First, the $L(n,k)(-1)^k$ numbers satisfy (via the known recurrence for $L(n,k)$ and Corollary 2 in Spivey~\cite{Spi11}) a recurrence of the form of Equation~\eqref{GrKnPaEq}, with $\alpha = \beta = 1$ and $\gamma' = -1$. Substituting into Case 2 of Corollary~\ref{xcor}, we see that the $L(n,k)(-1)^k$ numbers are the coefficients when converting from powers of the form $x^{\underline{n}}(-1)^n$ to rising factorial powers. Similarly, by substituting into Equation~\eqref{alteq} in the proof of Corollary~\ref{ordcor}, we see that the $L(n,k)(-1)^k$ numbers are also the coefficients when converting from rising factorial powers to powers of the form $x^{\underline{n}}(-1)^n$. Now that we know the $L(n,k)(-1)^k$ numbers convert from one kind of powers to another kind of powers and back, an argument very similar to that in the proof of Corollary~\ref{invcor} proves that they must be self-inverse. Finally, this argument indicates how one might use Corollary~\ref{xcor} to find inverse pairs of numbers that are used to convert between different multifactorial powers.
\section{Binomial-type theorems}
\label{secbinomial}
The general version of the binomial theorem for positive integers $n$ is
\[ (x+y)^n = \sum_{k=0}^n \binom{n}{k} x^k y^{n-k}.\]
Given our discussion so far, the existence of the binomial theorem raises a natural question: What other doubly-indexed sets of numbers satisfying recurrences of the form of Equation~\eqref{GrKnPaEq} also satisfy a binomial-type theorem? In this section we address this question.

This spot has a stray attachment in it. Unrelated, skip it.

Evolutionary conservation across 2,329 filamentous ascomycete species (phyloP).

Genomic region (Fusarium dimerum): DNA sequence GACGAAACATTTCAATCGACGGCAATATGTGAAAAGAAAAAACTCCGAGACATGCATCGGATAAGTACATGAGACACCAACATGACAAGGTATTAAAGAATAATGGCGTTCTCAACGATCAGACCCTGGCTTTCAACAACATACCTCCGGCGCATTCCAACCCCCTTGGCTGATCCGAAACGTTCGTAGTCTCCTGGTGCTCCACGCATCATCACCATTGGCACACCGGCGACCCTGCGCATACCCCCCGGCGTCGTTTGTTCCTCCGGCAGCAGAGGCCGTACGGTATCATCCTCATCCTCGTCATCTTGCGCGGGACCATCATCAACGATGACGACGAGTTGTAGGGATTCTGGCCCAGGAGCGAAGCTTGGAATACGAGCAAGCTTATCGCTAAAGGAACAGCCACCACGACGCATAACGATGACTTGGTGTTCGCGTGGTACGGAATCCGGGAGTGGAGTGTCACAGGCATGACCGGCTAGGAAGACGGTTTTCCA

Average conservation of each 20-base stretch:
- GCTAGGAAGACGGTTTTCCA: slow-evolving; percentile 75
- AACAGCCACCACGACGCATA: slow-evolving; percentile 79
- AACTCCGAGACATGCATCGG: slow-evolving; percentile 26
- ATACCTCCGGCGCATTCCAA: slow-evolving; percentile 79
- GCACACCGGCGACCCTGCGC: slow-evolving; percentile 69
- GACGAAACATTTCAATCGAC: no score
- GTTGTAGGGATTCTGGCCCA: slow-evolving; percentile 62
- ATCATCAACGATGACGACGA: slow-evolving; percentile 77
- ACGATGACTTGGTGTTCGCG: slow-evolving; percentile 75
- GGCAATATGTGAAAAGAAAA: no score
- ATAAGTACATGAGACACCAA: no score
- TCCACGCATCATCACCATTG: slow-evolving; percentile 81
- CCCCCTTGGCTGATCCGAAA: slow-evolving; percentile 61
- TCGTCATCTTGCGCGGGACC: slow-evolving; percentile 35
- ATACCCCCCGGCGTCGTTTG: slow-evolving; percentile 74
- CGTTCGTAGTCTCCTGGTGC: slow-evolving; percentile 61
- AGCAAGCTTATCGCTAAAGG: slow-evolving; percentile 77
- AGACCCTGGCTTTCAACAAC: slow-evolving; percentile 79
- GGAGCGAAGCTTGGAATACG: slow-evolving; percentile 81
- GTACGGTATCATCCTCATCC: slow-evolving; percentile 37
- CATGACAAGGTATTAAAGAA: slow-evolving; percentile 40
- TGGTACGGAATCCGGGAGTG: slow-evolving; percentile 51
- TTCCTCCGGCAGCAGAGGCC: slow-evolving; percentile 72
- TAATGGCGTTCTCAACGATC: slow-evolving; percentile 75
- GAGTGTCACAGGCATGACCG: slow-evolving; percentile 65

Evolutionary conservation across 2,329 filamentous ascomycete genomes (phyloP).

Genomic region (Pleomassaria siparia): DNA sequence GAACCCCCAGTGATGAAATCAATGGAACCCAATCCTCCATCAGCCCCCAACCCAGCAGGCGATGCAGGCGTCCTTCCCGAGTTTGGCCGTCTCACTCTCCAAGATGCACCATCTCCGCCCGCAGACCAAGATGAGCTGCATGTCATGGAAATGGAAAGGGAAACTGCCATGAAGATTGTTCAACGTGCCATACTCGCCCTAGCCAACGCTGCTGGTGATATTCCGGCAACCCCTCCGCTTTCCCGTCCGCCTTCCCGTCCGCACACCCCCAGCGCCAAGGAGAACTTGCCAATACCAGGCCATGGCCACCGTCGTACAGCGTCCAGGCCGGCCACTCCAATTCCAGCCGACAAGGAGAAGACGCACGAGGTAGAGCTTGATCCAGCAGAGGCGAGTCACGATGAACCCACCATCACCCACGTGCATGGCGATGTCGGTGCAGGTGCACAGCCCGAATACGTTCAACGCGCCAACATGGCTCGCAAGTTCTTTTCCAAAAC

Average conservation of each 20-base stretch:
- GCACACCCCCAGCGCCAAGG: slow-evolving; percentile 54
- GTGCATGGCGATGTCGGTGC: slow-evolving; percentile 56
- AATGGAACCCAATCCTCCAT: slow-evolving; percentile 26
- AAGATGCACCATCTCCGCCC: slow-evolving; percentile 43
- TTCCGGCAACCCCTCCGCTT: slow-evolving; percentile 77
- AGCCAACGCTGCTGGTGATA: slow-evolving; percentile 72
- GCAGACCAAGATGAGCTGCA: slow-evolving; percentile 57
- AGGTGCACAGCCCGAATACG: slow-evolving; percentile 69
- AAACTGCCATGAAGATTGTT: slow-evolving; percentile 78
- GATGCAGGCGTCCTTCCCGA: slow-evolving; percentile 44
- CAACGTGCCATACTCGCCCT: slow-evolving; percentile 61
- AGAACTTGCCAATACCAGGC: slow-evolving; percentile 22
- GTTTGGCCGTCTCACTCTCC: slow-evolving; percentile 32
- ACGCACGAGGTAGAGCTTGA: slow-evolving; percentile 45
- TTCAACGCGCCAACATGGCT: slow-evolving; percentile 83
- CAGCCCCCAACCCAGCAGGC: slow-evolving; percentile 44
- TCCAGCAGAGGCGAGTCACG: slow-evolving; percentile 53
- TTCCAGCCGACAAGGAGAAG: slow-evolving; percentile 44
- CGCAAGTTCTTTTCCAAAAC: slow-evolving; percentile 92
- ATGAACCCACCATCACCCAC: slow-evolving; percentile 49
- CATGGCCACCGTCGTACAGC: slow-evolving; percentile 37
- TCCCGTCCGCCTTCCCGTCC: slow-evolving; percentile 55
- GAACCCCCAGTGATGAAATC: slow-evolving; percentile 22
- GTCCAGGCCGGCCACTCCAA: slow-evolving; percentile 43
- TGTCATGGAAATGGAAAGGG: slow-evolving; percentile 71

\begin{theorem}
\label{generalrowsum}
Suppose $\Recur{n}{k}$ satisfies a two-term recurrence relation of the form of Equation~\eqref{GrKnPaEq},
\[\Recur{n+1}{k} = (\alpha n + \beta k + \gamma) \Recur{n}{k} + (\alpha' n + \beta' (k-1) + \gamma') \Recur{n}{k-1},\]
valid for $n, k \geq 0$, with $\Recur{0}{k} = [k=0]$ and $\Recur{n}{k} = 0$ when $n < 0$ or $k < 0$. Then, if $x$ and $y$ are such that $\beta y + \beta' x = 0$, then
\[ \prod_{k=0}^{n-1} \big((\alpha y + \alpha' x)k + \gamma y + \gamma' x \big) = \sum_{k=0}^n \Recur{n}{k}x^k y^{n-k}.\]
\end{theorem}
\begin{proof}
Let $B(n) = \sum_{k=0}^n \Recur{n}{k} x^k y^{n-k}$. Substituting $n+1$ for $n$ in this equation and then expanding via the recurrence, we have
\begin{align*}
B(n+1) &= \sum_{k=0}^{n+1} \Recur{n+1}{k} x^k y^{n+1-k} \\
&= \sum_{k=0}^{n+1} (\alpha n + \beta k + \gamma) \Recur{n}{k} x^k y^{n+1-k} + \sum_{k=0}^{n+1} (\alpha' n + \beta' (k-1) + \gamma') \Recur{n}{k-1} x^k y^{n+1-k} \\
&= \sum_{k=0}^{n+1} (\alpha n + \beta k + \gamma) \Recur{n}{k} x^k y^{n+1-k} + \sum_{k=-1}^n (\alpha' n + \beta' k + \gamma') \Recur{n}{k} x^{k+1} y^{n-k} \\
&= \sum_{k=0}^n \big( (\alpha n + \beta k + \gamma) y + (\alpha' n + \beta' k + \gamma')x \big) \Recur{n}{k} x^k y^{n-k} \\
&= \sum_{k=0}^n \big( (\alpha y + \alpha ' x) n + (\beta y + \beta' x) k + \gamma y + \gamma' x \big) \Recur{n}{k} x^k y^{n-k},
\end{align*}
where we use the fact that the boundary conditions imply $\Recur{n}{-1} = \Recur{n}{n+1} = 0$. If $\beta y + \beta' x = 0$, then we have
\begin{align*}
B(n+1) &= \big( (\alpha y + \alpha ' x) n + \gamma y + \gamma' x \big)\sum_{k=0}^n \Recur{n}{k} x^k y^{n-k} \\
&= \big( (\alpha y + \alpha ' x) n + \gamma y + \gamma' x \big) B(n).
\end{align*}
Thus, since $B(0) = \sum_{k=0}^0 \Recur{0}{k} x^0 y^{0-k} = 1$, we have
\[ B(n) = \prod_{k=0}^{n-1} \big( (\alpha y + \alpha ' x) k + \gamma y + \gamma' x \big),\]